Also developing a dramatic series that would be shot in Michigan. My greatest concern there was infrastructure and crew depth and because of that the purported 40-42% state incentives tumble considerably if you can’t secure local vendors, crew and/or talent. Not only do the value of the incentives go down, your costs go up because you have to import! Put that on the shelf for now.

    Louisiana? Well, with the BP catastrophe hitting the whole region, I’m not so sure about its economic stability in the coming months/years!

    Producers supposedly need 15-20% of their financing from these soft-money sources though I would be curious to see if historically incentives have lived up to their promise.

    • Pierre,
      Just to clarify, Eastern Europe is a great place to shoot because the rising dollar and tumbling Euro are working to your advantage. It’s the pre-sales that you may or may not need to finance your film that are going to get tougher.

  3. Jeff,

    I disagree with your opinion that producers should stay away from transferrable tax credit states. We have been selling the Puerto Rico tax credits (40% of all payments to Puerto Rico residents, everything not just labor) at an average of 90%, many times at 92%.

    BTW we are USA and have the crews to handle various projects simultaneously. And it is Paradise.

    Thank you for your blog. See you soon.

    • Hi Antonio,

      You are correct in that the generalization is always disproven by the exception — and Puerto Rico has had a consistant market for their credits. My concern, however, has more to do with (i) general senior lender unwillingness to finance transferables (though any number of mezz/tax credit lenders (e.g. Winchester Capital, Sakonnet, etc.) will readily advance against them, and (ii) the time-risk of transferables. For the latter, (in today’s financiual climate) there’s a market risk in the 9 months to a year that it can take to get your credits certified. Trasnferable credits may be selling well today, but a year from now that may or may not be the case. In these topsy-turvy days, my guiding mantra is risk mitigation. I think there is too much market risk in transferable states. That being said, if I needed to shoot jungle/tropical, I would still opt for PR (over HI or FL), because HI and FL are statutorially riskier (and less consistant.)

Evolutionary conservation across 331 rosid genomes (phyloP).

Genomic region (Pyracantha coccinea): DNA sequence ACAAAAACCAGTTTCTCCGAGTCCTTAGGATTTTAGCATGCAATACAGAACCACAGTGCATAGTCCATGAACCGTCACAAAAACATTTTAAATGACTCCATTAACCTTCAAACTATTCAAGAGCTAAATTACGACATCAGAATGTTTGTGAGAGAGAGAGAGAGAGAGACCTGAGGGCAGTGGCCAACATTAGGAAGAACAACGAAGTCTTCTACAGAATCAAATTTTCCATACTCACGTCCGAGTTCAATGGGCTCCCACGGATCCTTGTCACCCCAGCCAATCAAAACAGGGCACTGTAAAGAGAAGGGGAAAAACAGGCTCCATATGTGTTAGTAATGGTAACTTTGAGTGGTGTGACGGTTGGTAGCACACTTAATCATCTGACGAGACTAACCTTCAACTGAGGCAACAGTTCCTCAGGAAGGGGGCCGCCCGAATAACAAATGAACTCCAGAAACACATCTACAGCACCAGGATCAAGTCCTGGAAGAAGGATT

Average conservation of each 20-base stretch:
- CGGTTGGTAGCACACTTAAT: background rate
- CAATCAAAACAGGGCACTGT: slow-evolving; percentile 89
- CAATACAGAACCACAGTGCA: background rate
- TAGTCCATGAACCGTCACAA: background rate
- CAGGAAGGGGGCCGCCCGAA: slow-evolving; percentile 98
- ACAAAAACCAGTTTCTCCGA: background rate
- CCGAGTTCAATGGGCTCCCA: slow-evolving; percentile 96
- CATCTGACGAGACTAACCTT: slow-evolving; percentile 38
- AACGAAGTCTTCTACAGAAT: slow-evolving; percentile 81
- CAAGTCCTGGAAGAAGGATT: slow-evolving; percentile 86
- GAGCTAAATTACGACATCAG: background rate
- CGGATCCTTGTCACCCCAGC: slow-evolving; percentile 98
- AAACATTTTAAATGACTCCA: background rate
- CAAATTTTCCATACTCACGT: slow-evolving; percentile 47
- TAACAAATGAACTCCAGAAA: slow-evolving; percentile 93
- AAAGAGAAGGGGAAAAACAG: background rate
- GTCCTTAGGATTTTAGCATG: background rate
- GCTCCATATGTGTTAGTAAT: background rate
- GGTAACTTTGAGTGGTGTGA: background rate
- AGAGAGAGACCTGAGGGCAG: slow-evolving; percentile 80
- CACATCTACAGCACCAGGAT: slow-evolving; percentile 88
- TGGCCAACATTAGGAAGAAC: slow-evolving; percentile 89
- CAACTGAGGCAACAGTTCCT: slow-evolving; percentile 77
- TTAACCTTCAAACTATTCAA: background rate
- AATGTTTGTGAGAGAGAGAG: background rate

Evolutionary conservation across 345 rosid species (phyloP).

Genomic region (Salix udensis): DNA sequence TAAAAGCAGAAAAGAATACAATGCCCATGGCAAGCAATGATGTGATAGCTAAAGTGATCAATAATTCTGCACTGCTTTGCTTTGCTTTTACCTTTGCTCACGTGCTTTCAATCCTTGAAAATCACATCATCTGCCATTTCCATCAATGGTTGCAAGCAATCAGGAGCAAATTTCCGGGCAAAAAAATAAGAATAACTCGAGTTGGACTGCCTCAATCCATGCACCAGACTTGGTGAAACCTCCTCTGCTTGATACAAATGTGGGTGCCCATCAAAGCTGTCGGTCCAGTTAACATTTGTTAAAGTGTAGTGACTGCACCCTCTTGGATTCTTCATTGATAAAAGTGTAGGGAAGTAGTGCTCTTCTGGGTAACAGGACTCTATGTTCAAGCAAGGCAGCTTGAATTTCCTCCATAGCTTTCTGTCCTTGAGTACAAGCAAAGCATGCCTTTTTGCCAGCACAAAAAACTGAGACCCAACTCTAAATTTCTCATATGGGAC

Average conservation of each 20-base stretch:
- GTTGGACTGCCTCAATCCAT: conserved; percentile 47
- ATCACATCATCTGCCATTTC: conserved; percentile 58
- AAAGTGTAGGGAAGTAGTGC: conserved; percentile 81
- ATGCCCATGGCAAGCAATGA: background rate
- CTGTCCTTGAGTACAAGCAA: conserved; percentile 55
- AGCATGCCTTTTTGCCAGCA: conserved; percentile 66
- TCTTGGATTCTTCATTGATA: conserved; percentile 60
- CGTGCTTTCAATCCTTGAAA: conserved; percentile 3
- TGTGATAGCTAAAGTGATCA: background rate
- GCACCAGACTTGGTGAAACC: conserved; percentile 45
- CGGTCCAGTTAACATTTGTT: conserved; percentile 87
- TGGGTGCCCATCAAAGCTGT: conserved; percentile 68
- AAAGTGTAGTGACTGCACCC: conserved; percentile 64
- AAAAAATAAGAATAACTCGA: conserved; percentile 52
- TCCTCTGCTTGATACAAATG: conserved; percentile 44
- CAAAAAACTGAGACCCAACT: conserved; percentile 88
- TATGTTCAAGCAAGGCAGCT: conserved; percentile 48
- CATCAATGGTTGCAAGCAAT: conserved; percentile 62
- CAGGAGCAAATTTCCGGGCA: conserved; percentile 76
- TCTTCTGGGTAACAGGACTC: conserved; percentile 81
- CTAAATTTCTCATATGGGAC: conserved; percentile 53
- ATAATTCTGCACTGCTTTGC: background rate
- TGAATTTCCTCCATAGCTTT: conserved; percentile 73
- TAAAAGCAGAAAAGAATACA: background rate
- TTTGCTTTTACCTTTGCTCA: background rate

4. Canada has some great tax credits as well that are actually just rebates on foreign investment. Most independent producers also think that these require Canadian content to apply – this is not the case and I would urge producers to do their research as Vancouver is once again on track to have a pretty good year servicing US and International films.

    Great post Jeff!

    Maybe crowdfunding can help part of this problem? We hope so….


  5. Last night at dinner, I had a round table discussion with industry friends who really wanted to learn more about Louisiana and it’s tax incentive program.

    Pierre, Don’t be concerned about the Gulf/BP disaster affecting the economic landscape of the tax incentives program. Louisiana will do just fine. While a disaster on many levels, the Gulf will always survive.